Mon10202014

News

Campaign finance reports show lots of loans, few outliers

Campaign finance reports show lots of loans, few outliers


Ellie Van Houtte/ Town Crier
Campaign yard signs are just one expenditure for candidates during election season.

Election finance filings are in, and Los Altos appears to be hosting a few financially lopsided races.

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Schools

Three Los Altos schools earn National Blue Ribbon designation

Three Los Altos schools earn National Blue Ribbon designation


Ellie Van Houtte/Town Crier
Bullis Charter School students wear their school spirit clothing to greet their mascot Oct. 3 in celebration of being named a National Blue Ribbon School.

Blach Intermediate, Egan Junior High and Bullis Charter schools ea...

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Community

Sports

Spartans run wild(cat) on Eagles

Spartans run wild(cat) on Eagles


Ellie Van Houtte/Town Crier
Mountain View High running back Austin Johnson goes for a big gain after evading Los Altos High defensive tackle Phil Alameda in Friday’s game. Johnson scored two touchdowns for the Spartans.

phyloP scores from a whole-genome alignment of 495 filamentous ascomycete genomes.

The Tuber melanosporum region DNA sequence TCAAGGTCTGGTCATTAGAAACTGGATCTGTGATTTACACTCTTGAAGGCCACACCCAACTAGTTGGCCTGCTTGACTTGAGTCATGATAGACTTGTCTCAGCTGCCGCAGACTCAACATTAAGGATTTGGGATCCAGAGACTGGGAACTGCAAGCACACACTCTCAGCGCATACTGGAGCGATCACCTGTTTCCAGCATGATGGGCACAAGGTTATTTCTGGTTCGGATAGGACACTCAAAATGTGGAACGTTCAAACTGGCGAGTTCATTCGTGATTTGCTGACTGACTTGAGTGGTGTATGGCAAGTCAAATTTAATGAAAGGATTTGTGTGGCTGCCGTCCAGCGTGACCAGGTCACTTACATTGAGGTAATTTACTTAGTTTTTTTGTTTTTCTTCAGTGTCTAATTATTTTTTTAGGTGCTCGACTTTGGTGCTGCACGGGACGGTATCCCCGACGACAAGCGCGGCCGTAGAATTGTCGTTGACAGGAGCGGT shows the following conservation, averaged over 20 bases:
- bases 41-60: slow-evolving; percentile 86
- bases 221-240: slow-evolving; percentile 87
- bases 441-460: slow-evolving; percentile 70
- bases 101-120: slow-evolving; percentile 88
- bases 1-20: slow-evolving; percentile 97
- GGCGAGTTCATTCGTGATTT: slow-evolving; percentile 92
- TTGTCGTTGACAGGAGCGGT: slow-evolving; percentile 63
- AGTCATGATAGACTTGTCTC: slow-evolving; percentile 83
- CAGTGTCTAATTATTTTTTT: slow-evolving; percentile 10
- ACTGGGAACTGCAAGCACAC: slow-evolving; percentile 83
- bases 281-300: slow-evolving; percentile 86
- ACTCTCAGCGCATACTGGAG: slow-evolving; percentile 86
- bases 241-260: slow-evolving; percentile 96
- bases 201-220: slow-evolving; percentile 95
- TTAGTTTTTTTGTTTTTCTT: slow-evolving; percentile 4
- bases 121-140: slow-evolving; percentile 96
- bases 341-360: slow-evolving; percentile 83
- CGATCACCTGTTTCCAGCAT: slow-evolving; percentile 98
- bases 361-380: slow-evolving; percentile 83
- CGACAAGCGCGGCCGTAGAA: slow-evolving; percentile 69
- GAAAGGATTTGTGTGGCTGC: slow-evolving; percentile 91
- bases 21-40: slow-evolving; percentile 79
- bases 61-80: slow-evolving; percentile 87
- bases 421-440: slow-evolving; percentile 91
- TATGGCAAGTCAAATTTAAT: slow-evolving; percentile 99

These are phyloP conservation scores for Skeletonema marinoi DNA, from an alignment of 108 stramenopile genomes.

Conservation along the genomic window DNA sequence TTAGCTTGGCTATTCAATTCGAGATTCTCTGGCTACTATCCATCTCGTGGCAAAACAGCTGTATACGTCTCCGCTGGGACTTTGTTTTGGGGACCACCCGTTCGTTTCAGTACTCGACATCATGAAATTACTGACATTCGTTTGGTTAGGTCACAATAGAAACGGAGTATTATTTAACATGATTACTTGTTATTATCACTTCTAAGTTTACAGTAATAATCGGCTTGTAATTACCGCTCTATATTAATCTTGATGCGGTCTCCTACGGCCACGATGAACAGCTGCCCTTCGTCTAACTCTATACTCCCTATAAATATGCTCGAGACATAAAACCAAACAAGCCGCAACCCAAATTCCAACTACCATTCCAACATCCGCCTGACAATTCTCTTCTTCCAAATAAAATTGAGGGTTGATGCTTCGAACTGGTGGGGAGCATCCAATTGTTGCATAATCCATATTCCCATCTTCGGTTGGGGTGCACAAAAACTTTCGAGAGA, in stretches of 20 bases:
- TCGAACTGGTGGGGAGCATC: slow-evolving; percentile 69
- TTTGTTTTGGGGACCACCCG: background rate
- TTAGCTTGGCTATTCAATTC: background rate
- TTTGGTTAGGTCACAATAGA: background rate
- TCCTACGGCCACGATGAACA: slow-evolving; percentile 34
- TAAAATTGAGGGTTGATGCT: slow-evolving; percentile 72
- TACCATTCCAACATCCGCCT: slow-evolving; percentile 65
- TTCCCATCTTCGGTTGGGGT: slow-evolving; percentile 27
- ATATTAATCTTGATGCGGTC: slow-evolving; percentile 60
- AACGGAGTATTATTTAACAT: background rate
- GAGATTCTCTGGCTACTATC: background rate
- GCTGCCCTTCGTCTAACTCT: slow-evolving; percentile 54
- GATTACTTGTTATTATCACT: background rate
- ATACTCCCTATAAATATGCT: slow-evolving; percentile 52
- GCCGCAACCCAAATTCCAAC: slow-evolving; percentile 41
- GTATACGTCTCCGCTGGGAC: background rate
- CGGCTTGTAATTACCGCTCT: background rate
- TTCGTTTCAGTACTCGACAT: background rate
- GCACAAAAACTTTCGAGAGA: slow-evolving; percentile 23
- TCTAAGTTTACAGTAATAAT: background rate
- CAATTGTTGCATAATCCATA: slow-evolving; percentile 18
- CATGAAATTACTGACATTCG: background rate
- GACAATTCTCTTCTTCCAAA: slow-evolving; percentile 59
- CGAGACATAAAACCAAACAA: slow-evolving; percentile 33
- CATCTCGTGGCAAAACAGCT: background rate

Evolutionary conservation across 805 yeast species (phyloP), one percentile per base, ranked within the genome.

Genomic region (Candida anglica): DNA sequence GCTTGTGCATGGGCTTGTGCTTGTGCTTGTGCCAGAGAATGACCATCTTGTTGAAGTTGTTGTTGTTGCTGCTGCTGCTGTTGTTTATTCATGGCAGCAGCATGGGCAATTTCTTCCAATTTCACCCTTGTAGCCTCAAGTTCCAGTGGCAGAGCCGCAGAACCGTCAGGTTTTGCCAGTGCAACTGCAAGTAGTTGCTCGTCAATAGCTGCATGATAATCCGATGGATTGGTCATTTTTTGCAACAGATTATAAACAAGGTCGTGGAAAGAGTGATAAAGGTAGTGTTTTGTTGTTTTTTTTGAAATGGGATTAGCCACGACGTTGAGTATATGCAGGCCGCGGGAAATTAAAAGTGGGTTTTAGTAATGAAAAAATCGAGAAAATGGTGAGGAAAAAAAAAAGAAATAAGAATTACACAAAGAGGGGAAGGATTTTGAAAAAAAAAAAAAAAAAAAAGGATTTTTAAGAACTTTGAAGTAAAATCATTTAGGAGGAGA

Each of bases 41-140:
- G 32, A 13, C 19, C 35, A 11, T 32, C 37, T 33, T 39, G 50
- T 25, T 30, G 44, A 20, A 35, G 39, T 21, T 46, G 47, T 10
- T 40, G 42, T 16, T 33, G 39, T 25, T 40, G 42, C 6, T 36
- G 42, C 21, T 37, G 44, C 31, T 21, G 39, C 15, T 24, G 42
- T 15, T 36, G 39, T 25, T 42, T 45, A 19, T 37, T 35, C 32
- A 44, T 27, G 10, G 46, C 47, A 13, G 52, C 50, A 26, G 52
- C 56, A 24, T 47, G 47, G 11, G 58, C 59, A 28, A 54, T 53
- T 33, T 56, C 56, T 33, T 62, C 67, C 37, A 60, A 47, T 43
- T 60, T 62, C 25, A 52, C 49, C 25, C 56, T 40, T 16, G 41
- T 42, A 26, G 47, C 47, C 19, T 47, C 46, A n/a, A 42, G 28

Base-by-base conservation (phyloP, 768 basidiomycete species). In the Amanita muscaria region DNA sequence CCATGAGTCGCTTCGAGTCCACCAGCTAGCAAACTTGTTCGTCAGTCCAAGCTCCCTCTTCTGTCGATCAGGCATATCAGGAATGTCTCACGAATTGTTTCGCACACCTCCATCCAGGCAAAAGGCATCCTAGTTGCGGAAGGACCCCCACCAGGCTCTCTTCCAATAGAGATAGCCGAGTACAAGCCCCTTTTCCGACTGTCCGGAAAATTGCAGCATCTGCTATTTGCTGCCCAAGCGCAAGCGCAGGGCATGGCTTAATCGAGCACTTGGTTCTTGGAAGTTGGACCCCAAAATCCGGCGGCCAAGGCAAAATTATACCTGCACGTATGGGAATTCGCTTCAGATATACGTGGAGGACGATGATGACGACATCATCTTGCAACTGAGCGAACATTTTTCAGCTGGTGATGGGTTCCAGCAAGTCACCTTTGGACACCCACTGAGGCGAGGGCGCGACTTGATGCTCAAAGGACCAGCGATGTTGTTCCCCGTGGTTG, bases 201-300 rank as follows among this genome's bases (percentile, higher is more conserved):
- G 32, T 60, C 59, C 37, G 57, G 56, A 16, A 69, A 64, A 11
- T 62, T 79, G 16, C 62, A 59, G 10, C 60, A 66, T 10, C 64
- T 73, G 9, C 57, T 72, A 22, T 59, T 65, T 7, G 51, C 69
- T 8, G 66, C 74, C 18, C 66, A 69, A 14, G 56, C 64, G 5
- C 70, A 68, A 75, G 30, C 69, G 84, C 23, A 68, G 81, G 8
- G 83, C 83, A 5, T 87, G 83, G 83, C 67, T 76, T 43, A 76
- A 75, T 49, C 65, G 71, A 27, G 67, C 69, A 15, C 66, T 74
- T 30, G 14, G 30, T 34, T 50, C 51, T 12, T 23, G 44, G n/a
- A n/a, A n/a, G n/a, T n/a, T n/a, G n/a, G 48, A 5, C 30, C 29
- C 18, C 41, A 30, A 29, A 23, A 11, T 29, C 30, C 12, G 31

After unveiling its wildc...

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Comment

Logan, McClatchie, Peruri for LASD board: Editorial

This is a crucial time for the Los Altos School District. Its leadership faces the challenge of balancing enrollment growth versus maintaining the small, neighborhood schools that make it a very popular district to attend. The district must also adap...

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Special Sections

City's minimum-wage hike earns mixed reviews: Raise to $10.30 an hour meets with approval – and concern

City's minimum-wage hike earns mixed reviews: Raise to $10.30 an hour meets with approval – and concern


Ellie Van Houtte/Town Crier
Tandava Waldon, left, manager of East West Bookstore on Castro Street in Mountain View, works with a customer. Waldon said the recently approved minimum-wage hike will have little impact on his business. “It’s not such a...

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Business

Delay Social Security? An easy way to decide